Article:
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USNS Bob Hope (T-AKR 300)

- Military Sealift Command -

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USNS BOB HOPE is the first ship in the Navy's first class of large, medium-speed, roll-on/roll-off ships (LMSR) specially planned and built as such. The BOB HOPE is the first ship in the Navy to honor Bob Hope. The legendary entertainer was even able to witness the ship being christened in his honor.

General Characteristics:Awarded: September 2, 1993
Keel laid: May 29, 1995
Launched: March 27, 1997
Delivered: November 18, 1998
Builder: Avondale Shipyards, New Orleans, LA
Propulsion system: 4 Colt Pielstick 10 PC4.2 V diesels
Propellers: two
Length: 951.4 feet (290 meters)
Beam: 106 feet (32.3 meters)
Draft: 34.8 feet (10.6 meters)
Displacement: approx. 62,070 tons full load
Speed: 24 knots
Aircraft: helicopter landing area only
Armament: none
Capacity: 380,000 sq. ft.
Crew: 26 civilian crew (up to 45); up to 50 active duty
Homeport: Diego Garcia


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Crew List:

This section contains the names of sailors who served aboard USNS BOB HOPE. It is no official listing but contains the names of sailors who submitted their information.


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About the Ship's Name:

When Secretary of the Navy John Dalton made the announcement that the new class of ships would be named for Bob Hope, he called Mr. Hope a "Military Hero" and said, "We can never repay him for his contributions to the men and women in uniform, but we can show our appreciation with a class of ships named in his honor. This is our way of saying, Thanks for the Memories."

For nearly six decades, during war or at peace, Bob, with a band of super-stars, has traveled the globe to entertain the servicemen and women. The media dubbed him "America's No. 1 Soldier in Greasepaint." To the G.I.s, he was "G.I. Bob" and their clown hero.

His unwavering commitment to American servicemen and women began in May, 1941 when Bob Hope with a group of Hollywood performers, went to March Field, California, to do a radio show for airmen stationed there. Bob's first trip into a combat area was during World War II in 1943, when he and his small USO troupe -- Frances Langford, Tony Romano and Jack Pepper -- visited U.S. military facilities in England, Africa, Sicily, and Iceland. With the world at peace, following World War II, Bob did not forget G.I. audiences. He continued to make frequent visits to military bases and hospitals. Bob began what was to become a Christmas custom in 1948. He went to Germany at the request of then Secretary of the Air Force, Stuart Symington, to entertain the troops involved in the Berlin Airlift. With the end of the Vietnam conflict in sight, Hope hailed his 1972 trip as his "last Christmas show." But each Christmas that followed, he was somewhere in the country doing a show at a military base or veterans hospital. In 1983 the call came from Beirut and Hope was "on the road again."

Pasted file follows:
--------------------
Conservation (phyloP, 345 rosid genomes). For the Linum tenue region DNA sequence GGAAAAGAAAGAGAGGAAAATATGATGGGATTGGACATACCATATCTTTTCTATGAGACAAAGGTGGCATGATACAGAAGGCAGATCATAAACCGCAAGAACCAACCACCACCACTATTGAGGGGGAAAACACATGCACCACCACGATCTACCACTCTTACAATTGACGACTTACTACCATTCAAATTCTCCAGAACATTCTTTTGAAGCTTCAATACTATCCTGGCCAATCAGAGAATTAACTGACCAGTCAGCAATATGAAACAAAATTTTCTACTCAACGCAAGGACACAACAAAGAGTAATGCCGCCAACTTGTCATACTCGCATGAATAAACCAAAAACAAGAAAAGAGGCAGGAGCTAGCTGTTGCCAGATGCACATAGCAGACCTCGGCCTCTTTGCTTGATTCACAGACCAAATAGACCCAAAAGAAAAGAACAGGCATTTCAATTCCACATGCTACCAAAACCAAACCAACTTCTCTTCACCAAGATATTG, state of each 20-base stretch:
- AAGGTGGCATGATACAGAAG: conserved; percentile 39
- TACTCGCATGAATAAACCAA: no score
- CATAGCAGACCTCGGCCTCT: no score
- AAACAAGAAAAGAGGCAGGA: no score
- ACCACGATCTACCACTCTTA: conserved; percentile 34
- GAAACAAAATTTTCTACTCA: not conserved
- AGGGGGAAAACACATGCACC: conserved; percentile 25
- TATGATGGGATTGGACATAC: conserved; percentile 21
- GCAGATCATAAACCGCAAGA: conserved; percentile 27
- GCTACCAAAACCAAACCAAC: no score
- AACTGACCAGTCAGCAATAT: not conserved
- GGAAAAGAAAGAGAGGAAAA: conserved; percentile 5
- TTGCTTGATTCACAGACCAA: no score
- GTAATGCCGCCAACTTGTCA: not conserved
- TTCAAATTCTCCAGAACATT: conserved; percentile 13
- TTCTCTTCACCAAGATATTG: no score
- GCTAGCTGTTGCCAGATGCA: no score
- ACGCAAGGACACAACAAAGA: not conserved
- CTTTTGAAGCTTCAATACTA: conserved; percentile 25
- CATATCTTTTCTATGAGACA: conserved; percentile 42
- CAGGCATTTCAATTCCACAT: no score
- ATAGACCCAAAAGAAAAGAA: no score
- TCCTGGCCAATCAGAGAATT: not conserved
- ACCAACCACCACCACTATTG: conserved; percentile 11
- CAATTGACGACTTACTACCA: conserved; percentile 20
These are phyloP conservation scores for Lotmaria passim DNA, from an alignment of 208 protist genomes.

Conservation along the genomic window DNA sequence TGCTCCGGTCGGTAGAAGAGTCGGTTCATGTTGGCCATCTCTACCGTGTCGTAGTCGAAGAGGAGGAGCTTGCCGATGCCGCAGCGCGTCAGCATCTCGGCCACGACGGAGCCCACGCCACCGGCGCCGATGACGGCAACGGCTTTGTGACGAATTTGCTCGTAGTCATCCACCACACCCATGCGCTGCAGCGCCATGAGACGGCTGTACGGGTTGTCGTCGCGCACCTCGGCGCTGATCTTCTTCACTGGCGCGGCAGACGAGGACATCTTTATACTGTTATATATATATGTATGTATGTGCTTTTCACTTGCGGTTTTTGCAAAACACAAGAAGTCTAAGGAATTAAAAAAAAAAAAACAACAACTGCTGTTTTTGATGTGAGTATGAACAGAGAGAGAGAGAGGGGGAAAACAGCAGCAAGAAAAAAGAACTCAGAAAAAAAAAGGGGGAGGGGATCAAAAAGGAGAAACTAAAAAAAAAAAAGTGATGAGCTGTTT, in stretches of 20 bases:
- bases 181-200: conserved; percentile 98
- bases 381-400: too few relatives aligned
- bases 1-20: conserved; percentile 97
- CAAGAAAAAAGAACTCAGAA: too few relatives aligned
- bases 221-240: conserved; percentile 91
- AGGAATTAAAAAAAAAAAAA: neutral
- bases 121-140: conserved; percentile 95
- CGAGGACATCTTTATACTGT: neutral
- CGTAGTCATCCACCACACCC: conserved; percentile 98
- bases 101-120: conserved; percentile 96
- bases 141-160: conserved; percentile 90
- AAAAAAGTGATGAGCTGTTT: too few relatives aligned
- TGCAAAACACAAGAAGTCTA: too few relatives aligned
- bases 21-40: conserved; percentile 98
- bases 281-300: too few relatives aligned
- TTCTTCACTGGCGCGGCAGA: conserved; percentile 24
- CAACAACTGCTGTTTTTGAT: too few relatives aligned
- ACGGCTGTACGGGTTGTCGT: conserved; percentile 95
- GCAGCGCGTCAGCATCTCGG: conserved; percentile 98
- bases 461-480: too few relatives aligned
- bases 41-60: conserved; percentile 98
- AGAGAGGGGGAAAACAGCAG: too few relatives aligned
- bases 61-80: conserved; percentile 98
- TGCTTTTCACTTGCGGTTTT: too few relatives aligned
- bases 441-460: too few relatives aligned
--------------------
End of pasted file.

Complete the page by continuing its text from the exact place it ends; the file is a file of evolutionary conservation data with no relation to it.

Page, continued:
In 1987, Hope flew around the world to entertain servicemen and women in the Pacific. Atlantic and Indian Oceans and in the Persian Gulf. He embarked on a goodwill tour in May, 1990, to entertain military personnel stationed in England, Russia, and Germany. At Christmas that year, he was in Saudi Arabia entertaining the men and women of "Operation Desert Storm."

Bob has been honored and befriended by Presidents of the United States since Roosevelt. Hope's golfing buddies have been Presidents Dwight D. Eisenhower, Richard Nixon, Gerald Ford, Ronald Reagan, George Bush, and Bill Clinton. He has been hailed as "America's most prized ambassador of goodwill throughout the world."

His distinguished honors include:

Bob Hope and his wife Dolores had four children: Linda, Anthony, Nora, and Kelly; and four grandchildren.


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The photos below were taken by Stefan Karpinski and show the BOB HOPE being escorted through the Red Sea area of operations by the German frigate MECKLENBURG-VORPOMMERN (F 218) during Operation Enduring Freedom in 2003.



The photo below was taken by me and shows the BOB HOPE at Naval Air Station North Island, San Diego, Calif., on March 10, 2008.



The photos below were taken by me and show the BOB HOPE at Naval Base San Diego, Calif., on September 29, 2011.



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